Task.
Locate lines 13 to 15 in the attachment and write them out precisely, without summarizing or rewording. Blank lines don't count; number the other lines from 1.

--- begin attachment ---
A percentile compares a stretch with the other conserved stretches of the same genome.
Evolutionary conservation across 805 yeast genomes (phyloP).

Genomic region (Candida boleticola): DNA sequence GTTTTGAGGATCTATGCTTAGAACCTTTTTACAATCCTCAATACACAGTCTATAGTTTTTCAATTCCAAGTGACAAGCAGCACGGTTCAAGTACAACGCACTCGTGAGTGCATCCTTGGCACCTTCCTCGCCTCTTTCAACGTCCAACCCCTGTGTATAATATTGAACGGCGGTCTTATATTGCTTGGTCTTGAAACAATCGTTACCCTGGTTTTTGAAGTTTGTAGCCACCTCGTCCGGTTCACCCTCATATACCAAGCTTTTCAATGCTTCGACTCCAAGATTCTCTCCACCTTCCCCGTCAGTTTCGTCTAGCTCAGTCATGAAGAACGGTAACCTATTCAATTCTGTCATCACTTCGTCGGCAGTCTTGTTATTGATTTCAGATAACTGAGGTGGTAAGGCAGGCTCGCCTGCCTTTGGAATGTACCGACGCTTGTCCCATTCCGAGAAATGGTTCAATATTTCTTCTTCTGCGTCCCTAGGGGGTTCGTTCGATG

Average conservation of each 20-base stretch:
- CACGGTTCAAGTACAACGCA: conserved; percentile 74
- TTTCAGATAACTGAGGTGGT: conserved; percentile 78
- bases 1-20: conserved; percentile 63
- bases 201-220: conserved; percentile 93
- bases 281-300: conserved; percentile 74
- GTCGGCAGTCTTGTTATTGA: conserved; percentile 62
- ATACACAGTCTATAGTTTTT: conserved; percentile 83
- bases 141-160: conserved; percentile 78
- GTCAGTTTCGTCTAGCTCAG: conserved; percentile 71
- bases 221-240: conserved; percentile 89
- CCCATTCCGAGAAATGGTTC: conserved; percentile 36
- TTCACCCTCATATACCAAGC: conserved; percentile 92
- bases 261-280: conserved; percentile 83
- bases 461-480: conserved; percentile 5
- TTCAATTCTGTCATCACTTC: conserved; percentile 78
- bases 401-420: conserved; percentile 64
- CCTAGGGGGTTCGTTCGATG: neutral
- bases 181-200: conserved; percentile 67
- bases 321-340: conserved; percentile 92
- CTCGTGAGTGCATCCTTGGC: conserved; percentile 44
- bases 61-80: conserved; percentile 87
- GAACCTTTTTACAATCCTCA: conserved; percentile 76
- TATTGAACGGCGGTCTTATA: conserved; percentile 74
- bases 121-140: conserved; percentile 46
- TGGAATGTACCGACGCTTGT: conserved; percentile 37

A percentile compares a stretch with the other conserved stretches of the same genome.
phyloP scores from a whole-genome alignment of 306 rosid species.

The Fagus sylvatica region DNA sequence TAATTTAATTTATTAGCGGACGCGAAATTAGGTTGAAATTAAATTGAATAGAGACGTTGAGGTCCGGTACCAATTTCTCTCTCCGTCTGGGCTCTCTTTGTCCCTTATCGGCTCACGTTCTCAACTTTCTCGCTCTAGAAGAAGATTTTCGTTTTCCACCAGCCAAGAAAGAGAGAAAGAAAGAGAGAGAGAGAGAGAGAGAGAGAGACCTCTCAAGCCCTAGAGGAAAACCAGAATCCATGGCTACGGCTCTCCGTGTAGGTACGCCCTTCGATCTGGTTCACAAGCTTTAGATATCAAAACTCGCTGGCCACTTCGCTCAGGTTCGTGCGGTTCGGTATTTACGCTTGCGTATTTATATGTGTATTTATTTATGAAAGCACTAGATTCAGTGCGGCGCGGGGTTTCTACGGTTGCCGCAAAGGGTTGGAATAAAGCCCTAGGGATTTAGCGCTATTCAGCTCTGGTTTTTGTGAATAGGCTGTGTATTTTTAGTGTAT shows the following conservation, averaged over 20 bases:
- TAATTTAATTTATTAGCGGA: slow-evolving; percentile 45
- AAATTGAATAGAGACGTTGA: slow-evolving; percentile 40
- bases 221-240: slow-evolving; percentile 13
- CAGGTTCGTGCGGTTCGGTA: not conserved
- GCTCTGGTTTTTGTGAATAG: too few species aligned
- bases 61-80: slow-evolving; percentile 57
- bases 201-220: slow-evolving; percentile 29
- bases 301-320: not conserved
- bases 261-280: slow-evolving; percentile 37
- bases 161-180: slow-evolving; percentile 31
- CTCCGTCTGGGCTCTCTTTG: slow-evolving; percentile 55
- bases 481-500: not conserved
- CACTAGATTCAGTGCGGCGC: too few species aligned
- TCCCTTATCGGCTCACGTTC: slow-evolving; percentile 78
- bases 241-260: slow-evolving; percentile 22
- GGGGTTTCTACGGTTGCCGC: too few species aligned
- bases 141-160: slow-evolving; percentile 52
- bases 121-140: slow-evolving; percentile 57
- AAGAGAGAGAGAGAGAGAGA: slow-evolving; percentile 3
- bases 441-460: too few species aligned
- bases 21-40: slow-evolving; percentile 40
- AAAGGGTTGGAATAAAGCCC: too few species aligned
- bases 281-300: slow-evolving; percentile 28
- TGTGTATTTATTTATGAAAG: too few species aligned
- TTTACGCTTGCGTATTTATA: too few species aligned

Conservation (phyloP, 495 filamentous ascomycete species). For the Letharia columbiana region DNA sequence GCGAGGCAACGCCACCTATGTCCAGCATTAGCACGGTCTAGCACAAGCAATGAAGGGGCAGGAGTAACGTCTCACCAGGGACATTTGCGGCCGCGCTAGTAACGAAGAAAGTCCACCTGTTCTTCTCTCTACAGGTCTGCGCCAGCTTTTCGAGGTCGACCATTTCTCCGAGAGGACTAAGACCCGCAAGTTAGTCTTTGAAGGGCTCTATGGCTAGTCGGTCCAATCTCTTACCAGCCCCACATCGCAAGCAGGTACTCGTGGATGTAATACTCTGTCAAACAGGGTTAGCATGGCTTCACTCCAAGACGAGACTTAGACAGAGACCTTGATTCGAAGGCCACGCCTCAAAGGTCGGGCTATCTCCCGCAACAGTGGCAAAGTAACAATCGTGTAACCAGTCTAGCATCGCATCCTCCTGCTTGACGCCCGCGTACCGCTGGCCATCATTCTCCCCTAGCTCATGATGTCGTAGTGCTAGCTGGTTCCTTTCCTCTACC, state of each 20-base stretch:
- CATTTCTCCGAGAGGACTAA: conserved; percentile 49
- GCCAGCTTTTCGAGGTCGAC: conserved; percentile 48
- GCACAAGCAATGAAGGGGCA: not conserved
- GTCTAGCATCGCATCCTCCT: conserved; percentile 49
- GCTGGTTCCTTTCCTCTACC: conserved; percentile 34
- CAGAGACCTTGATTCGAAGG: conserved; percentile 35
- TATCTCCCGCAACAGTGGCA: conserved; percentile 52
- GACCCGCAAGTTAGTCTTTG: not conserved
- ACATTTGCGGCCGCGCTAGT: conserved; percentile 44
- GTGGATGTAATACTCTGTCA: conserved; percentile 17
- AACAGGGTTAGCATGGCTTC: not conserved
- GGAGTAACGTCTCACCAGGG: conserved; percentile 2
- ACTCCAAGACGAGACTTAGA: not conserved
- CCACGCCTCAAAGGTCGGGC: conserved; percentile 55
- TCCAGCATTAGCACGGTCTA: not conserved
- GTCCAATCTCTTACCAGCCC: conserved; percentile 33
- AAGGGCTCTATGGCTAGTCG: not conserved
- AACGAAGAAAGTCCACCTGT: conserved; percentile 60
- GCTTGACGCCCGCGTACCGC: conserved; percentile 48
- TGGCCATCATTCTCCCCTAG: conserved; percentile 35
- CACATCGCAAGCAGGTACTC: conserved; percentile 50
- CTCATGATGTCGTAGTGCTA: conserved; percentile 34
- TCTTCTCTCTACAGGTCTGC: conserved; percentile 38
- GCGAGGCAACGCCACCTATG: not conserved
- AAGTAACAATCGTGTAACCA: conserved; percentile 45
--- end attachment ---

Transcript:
- GTCAGTTTCGTCTAGCTCAG: conserved; percentile 71
- bases 221-240: conserved; percentile 89
- CCCATTCCGAGAAATGGTTC: conserved; percentile 36